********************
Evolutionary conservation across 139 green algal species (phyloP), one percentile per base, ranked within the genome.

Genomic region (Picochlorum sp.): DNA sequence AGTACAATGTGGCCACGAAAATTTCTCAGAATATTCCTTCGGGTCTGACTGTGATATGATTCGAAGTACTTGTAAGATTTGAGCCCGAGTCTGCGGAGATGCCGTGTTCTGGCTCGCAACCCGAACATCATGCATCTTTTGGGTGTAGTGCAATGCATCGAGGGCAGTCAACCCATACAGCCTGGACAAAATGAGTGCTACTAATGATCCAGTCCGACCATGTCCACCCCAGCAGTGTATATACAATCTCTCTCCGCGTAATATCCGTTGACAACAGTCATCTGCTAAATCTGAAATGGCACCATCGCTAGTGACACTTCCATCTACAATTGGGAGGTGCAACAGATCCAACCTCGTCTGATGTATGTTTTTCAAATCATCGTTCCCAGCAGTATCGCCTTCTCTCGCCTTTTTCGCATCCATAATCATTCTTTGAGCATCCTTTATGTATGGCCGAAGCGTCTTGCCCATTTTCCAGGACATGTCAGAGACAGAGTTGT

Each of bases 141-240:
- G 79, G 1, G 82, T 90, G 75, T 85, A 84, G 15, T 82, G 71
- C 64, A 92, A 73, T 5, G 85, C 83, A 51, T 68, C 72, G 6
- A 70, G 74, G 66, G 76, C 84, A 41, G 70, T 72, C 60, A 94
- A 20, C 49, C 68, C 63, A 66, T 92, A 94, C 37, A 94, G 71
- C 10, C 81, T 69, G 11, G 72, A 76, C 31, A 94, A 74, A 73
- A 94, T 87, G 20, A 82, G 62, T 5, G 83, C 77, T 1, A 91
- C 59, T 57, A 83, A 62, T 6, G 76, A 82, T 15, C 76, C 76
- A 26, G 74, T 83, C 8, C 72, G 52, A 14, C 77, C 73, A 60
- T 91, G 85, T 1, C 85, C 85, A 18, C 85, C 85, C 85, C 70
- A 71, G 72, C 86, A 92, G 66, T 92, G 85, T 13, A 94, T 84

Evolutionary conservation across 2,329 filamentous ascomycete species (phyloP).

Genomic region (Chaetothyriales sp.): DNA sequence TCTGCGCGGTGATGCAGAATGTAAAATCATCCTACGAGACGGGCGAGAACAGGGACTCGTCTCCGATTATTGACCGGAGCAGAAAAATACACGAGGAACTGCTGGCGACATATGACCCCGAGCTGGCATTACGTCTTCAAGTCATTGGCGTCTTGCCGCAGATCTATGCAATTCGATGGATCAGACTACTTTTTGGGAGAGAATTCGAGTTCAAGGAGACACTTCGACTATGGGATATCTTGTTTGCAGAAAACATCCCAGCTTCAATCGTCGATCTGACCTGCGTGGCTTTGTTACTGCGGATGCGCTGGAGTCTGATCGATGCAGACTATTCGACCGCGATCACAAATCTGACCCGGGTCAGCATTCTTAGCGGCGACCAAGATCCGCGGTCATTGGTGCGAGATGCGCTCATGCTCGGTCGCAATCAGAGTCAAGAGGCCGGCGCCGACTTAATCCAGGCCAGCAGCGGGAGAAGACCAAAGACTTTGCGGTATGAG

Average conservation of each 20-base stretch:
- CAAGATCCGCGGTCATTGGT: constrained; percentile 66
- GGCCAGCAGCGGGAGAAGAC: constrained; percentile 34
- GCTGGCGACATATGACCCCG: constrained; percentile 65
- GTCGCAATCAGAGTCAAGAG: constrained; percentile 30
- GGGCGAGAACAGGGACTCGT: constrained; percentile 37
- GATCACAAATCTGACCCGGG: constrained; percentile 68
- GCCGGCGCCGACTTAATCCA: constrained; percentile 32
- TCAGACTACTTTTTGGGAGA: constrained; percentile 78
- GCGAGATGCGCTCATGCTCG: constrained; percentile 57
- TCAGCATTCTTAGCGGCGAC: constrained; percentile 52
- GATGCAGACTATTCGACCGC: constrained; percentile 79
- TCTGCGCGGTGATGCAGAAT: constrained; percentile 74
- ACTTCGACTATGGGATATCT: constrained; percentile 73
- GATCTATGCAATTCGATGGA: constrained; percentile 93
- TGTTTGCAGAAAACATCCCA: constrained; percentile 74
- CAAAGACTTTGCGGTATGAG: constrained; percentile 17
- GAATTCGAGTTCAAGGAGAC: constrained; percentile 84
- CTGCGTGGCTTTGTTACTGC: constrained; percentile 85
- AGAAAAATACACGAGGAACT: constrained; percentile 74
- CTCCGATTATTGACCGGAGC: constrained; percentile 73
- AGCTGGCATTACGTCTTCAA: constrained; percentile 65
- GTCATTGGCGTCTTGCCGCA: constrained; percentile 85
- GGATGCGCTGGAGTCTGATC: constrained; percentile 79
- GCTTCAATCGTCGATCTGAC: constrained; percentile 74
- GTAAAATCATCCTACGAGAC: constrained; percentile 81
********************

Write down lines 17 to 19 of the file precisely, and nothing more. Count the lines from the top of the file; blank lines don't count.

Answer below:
- CAAGATCCGCGGTCATTGGT: constrained; percentile 66
- GGCCAGCAGCGGGAGAAGAC: constrained; percentile 34
- GCTGGCGACATATGACCCCG: constrained; percentile 65